You are enough on your own. When you are alone, you can take in the experiences and sensations of the world without someone else to influence you. This is how you get to know yourself and feed your creativity. This is how you become more comfortable in your own skin. This is how you learn what lights you up, what you could do with less of, and how you will curate your life to be full of the things you love the most because you will have done the work of finding this out for yourself.
To stand alone is strength. To not need the validation, company, and distraction of others is freedom.
When you learn to love being alone, you learn to make yourself happy, and that is a skill you will want to have for the rest of your life, and a skill that will enrich your relationships with others as well.
The People You’ll Meet
When I see someone out enjoying themselves alone, I think they look confident and fun. Plus, it’s often easier for strangers and new friends to approach individuals than it is to approach people in couples or groups. You can have some interesting conversations and make new friends when you show up solo.
I’ve made friends from foreign countries that I still keep in touch with, or others who have given me travel trips or helped me navigate a new surf spot. I’ve made friends with DJ who I still go see ten years later, and even met someone in the water who became a close friend and hooked me up with a dream rental when I wanted to move to the beach. I even had a couple of great kisses (once on a cliff overlooking the ocean at sunset) with people I met when I ventured out solo.
I’m convinced that these experiences wouldn’t have happened had I been with a friend. When you are solo, you are more approachable and available for serendipitous connection. It can be really fun, and at the very least it makes for good stories.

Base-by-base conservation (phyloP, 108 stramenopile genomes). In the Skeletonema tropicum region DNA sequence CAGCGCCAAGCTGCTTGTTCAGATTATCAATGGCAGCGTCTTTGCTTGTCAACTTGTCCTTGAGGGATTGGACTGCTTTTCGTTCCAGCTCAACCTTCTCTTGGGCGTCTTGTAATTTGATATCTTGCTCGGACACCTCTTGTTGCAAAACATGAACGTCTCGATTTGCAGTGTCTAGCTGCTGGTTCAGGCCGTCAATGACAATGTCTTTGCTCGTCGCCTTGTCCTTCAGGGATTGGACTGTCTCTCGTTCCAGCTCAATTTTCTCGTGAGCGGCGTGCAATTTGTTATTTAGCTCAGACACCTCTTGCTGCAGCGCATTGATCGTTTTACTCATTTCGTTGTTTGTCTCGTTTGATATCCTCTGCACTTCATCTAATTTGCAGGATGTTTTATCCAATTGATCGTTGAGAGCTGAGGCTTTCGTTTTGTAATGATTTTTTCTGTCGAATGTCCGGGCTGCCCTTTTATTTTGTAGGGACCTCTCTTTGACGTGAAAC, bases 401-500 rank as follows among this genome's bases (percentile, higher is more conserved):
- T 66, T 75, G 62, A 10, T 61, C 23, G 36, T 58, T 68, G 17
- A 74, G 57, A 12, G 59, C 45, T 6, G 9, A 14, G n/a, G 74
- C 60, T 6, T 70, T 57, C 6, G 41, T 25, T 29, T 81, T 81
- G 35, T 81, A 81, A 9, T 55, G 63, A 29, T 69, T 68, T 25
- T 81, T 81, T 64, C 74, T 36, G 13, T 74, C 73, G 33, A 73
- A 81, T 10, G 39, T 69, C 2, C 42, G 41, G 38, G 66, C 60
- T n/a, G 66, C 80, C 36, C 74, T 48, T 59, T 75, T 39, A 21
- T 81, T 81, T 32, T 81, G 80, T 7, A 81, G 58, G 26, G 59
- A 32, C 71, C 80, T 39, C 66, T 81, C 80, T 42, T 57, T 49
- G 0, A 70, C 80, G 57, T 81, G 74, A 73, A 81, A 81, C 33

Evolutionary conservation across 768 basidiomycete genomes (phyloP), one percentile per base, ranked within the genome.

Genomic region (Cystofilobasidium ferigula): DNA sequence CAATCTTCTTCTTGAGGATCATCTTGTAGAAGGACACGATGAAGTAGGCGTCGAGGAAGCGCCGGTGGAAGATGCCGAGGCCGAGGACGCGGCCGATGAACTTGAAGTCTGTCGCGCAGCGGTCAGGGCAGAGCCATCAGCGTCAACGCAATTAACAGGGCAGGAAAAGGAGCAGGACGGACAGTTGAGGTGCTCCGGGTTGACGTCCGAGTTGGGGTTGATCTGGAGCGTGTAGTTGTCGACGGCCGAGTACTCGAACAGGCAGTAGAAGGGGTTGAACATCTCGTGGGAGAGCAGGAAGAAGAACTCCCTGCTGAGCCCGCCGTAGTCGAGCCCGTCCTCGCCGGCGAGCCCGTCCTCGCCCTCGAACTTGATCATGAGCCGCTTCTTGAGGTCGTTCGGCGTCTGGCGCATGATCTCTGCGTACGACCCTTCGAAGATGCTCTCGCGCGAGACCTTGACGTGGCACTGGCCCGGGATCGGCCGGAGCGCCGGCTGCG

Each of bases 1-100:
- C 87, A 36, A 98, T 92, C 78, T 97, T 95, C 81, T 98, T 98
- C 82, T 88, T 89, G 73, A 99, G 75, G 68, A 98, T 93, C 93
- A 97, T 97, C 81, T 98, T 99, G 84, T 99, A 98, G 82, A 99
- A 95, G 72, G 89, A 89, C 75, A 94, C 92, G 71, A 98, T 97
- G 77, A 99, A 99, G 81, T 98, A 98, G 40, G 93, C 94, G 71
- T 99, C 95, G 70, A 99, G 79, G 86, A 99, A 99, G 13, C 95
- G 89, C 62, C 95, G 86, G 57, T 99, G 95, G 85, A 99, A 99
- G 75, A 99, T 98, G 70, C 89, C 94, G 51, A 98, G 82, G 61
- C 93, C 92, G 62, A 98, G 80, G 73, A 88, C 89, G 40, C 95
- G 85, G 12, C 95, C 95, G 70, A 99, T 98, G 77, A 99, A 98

Your life is too short to wait around for someone to accompany you on every adventure. Branch out and do what you want to do. The more times you do this, the easier it gets. If it’s been a while, you might feel a little rusty. It’s ok. It will get easier. You may even learn to prefer it sometimes.
How to Practice Being Alone
Take Yourself Out to Eat Alone
I’m always shocked by the amount of people who wouldn’t dream of doing this. It can be really fun to be totally present with your food, people watch, overhear interesting conversations, maybe even have interesting conversations with servers, bartenders, or fellow patrons. You can also just enjoy the ambiance and a book you bring along. Sometimes I bring a notebook, too, and get into the zone with some projects.
Take Yourself to a Movie
If you’re feeling shy, this one is pretty easy since you can go hide in the back and relax in the comfort of the darkness soon enough. Plus, no one is going to try to talk to you during the movie. There will be no one to fill you in if you have to pee though, so make sure to do that ahead of time.
Go on Walks and Hikes Alone
This is one of my favorite things to do. Since I was a kid, walking has been one of my favorite ways to clear my head, get some fresh air, and take in the world around me. I never regret going on a walk or hike, plus you get some exercise. It’s very meditative too since it’s literally just you and one foot in front of the other. You can listen to music or a podcast if you like, but I recommend no headphones once in a while at least.
Take a Class Alone
Learn something you’ve always wanted to do. Sign up and show up. Simple. Take a yoga or dance class. Learn how to make pottery. Go to free gardening seminars. Learn how to build furniture. Learn to ride a motorcycle. Learn how to pole dance.
Go to an Event Alone
Art shows and concerts are great places to go alone since the point is to enjoy the work. I’ve met some really interesting people at both.
You could take a weekend trip to a nearby city, or travel across an ocean to a foreign country. Traveling alone will shake you out of your routine, inspire you, and remind you how capable you are, and how much of the world there is to see. Plus, a vacation where you make the entire itinerary exactly as you like and only have to worry about pleasing yourself is a recharging experience.
You are Enough
You are enough on your own, alone, as an independent being in this world. You do not need anyone but yourself to have a good time, or to go out into the world and have new experiences and adventures, and the sooner you realize that, the more fun you will have, and the more freedom you give yourself to enjoy this life.
Learn to love being alone and you will always know how to have a good time. It’s worth the initial discomfort.
4 thoughts on “Enjoy Being Alone”
Beautiful read. I love going out to eat and experiencing new things by myself. It is liberating to be comfortable enough to do so.
Thank you so much! It IS liberating
I’ve always been an introvert, so being alone doesn’t phase me… It’s the opposite that’s scary 😉